DC Rebirth Spotlight
Wonder Woman Rebirth #1
“You are many to many. Peace-maker and war-fighter. Supplicant, aspirant, penitent. The true friend and the boon companion, the trusted soul and the truth-speaker…and you have been deceived.”
Another exposition dump, but the deftest of the three Rebirth starting points I’ve read. The entire issue is told from Wonder Woman’s point of view as she explores her own thoughts, sifting through two sets of memories and realizing she’s not sure which is authentic. Even her own birth is suspect—did the Queen of the Amazons receive a daughter from the gods or did she love Zeus (in the guise of a man) and give birth that way? She picks up the helm of Ares, God of War, which she won. Is she the God of War? She both thinks she is and thinks that thought is wrong. In frustration she crushes the helm. If it was a god’s helm, could she really have crushed it? Wonder Woman tightens her whip around her own arm, exposing herself to its power in an effort to learn the truth. She spouts platitudes, essentially admitting to herself that she is many things to many people, before finally saying out loud maybe the only kernel of real truth in the issue: that she’s being deceived. The unreliable narrator—a point of view character who can misinform the audience either by choice (lies) or accident (flawed memory) is one of my favorite devices. I’m not sure Rucka will go in this direction but he’s opened up the possibility, and I’m more excited for Wonder Woman than I have been for a new series in a long time.

Quick Hits
All New X-Men #10
“Maybe there is no saving us from our shared fate. Maybe Apocalypse is coming for both of us.”
Most of this issue sees Kid Apocalypse (a clone of the villain Apocalypse) pal around with a young En Sabah Nur (Apocalypse as a child) and learn that when the ancient mutant was a child he was a kind, generous, charitable person. The reader is treated to a rumination on fate as Kid Apocalypse, who hoped to avoid growing into the despot who was his donor, ponders whether that outcome can be avoided. He had dedicated himself to good works thinking he could choose a different path only to find out that once upon a time En Sabah Nur was himself a good person. The problem with such questions in ongoing comic series is that the characters are more or less static over time, so nature-of-the-world questions such as “is there fate” usually remain unanswered much as I expect this to.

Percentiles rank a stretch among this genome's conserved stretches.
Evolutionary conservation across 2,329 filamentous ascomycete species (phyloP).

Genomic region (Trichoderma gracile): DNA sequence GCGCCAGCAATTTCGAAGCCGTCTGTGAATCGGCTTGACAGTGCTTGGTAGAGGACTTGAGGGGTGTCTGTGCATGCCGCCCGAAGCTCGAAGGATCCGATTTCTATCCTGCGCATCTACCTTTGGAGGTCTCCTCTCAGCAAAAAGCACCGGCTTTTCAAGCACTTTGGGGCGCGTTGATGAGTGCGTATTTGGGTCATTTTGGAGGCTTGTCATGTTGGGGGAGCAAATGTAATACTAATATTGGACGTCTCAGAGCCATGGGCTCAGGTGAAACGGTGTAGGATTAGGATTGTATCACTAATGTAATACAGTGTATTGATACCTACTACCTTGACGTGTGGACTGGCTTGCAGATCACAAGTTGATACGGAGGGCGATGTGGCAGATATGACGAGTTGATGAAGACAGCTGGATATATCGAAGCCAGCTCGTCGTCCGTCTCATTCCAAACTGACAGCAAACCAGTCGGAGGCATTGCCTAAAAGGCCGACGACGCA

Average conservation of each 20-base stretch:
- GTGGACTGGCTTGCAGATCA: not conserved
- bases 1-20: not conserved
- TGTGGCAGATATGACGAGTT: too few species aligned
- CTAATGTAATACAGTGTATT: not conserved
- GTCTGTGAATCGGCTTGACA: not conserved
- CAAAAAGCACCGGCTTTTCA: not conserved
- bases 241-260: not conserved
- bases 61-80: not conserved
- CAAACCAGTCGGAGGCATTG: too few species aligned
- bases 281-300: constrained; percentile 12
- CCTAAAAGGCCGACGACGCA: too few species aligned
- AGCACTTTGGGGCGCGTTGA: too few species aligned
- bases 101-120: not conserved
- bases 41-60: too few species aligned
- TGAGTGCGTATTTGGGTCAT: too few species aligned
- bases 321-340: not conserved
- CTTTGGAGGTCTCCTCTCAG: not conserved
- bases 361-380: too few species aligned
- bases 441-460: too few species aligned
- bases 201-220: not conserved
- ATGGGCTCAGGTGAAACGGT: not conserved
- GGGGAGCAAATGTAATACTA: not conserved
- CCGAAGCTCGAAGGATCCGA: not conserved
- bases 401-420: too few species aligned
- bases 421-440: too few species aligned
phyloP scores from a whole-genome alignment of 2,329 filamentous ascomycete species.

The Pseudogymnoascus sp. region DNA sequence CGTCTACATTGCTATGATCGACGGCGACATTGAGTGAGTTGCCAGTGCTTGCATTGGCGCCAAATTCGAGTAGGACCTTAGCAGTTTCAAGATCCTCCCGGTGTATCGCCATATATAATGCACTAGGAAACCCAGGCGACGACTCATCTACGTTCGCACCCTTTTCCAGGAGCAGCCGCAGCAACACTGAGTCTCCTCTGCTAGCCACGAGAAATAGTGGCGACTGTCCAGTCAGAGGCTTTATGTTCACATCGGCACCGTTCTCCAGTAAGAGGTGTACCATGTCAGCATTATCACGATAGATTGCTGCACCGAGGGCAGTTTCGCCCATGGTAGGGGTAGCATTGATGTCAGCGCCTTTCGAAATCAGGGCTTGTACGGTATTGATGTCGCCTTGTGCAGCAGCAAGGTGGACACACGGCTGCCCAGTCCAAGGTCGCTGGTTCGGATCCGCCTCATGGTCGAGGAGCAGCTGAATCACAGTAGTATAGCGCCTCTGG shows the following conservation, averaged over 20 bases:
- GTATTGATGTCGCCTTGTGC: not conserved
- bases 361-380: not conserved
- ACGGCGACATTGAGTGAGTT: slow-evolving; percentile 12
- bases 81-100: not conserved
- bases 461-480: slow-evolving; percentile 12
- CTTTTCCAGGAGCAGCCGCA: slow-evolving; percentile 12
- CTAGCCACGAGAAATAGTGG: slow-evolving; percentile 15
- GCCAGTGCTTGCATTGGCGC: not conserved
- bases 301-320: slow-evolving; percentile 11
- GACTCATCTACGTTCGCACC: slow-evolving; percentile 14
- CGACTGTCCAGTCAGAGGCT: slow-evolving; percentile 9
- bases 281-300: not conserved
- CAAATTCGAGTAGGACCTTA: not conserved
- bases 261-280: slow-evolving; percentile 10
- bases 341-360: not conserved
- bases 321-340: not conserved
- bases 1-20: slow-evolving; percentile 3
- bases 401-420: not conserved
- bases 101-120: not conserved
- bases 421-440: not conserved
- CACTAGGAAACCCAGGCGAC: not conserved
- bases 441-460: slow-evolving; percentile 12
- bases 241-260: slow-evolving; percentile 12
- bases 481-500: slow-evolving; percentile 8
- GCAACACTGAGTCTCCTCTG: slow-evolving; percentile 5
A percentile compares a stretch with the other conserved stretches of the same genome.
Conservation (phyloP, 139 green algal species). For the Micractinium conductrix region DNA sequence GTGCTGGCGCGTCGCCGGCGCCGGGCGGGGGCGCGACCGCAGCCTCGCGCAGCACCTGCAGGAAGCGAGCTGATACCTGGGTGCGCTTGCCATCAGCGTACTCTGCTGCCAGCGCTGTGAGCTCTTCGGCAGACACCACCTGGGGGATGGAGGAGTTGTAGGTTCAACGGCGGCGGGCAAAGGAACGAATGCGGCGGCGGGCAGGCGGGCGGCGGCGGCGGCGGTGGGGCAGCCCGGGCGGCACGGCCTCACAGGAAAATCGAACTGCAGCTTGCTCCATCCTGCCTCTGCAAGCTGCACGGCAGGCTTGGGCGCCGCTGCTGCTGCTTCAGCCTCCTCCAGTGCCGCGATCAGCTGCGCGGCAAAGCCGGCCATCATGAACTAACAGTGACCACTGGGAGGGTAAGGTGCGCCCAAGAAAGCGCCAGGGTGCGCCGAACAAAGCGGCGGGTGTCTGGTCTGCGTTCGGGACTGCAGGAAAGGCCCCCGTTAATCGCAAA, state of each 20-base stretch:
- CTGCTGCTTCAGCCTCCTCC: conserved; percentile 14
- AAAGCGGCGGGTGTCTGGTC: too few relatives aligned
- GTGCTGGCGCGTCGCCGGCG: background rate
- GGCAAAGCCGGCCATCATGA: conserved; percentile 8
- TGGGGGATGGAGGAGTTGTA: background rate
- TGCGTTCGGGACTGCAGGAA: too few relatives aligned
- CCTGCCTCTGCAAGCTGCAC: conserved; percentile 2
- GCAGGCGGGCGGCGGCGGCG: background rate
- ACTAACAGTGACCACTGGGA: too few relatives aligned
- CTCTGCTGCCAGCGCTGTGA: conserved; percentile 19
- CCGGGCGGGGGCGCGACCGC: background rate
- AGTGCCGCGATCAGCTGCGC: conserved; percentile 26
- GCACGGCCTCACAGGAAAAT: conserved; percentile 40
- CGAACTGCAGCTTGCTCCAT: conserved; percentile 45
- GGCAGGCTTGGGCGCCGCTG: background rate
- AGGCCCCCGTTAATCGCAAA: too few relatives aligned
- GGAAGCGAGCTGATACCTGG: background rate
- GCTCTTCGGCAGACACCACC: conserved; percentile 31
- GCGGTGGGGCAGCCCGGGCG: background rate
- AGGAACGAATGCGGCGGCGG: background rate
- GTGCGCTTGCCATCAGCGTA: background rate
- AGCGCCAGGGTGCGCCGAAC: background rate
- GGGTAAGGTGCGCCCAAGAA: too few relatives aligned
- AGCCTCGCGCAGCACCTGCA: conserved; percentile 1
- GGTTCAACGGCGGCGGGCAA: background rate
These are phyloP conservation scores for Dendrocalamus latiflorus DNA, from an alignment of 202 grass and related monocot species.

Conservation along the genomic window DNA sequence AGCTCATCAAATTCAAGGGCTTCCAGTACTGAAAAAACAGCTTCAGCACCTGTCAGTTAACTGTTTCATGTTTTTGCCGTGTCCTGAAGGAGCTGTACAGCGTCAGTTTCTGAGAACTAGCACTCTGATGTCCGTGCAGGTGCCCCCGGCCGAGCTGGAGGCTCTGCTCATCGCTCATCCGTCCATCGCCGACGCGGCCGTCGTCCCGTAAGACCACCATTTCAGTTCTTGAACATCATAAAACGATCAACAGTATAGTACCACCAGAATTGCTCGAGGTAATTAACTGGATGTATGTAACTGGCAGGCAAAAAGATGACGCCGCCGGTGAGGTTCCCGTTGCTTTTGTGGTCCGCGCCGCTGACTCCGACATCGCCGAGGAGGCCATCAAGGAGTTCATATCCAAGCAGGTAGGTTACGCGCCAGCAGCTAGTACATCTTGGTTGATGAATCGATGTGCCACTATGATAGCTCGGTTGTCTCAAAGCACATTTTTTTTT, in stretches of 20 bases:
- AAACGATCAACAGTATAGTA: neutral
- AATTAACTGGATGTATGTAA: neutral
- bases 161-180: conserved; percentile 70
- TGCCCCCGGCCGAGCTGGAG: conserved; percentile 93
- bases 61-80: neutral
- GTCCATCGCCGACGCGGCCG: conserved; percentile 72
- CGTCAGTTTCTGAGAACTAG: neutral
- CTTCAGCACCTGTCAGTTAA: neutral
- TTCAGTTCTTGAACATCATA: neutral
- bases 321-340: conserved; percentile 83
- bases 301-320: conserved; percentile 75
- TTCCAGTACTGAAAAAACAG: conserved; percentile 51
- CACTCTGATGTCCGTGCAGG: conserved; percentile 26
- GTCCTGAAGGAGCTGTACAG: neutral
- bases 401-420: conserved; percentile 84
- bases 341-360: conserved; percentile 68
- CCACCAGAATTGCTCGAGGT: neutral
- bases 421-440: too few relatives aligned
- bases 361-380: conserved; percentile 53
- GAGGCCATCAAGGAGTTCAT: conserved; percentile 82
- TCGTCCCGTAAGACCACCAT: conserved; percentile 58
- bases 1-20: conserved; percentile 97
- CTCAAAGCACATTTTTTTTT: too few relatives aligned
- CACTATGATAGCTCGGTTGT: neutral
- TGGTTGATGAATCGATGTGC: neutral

Detective Comics #934
DC Rebirth
“Welcome to boot camp. Keep up if you can.”
Batman’s building his own team of Gotham heroes. Two known quantities (Batwoman and Red Robin), two wildcards (Orphan and Spoiler), and one villain (Clayface). The issue is all setup as Batman recruits Batwoman to train the other vigilantes. The team offers multiple dynamics. Clayface is ultimately out for himself—working with Batman because of the suggestion of a possible cure. Red Robin and Spoiler have a relationship while Orphan is a loner. There are a lot of potential friction points for the team including a seemingly throw away moment at the end when Batwoman accuses Bruce of withholding information and tells him the she considers herself his partner and expects to be brought in the loop. With this new direction Detective Comics returns to its original numbering scheme, but the issue was so exposition heavy it may as well be a Rebirth one shot.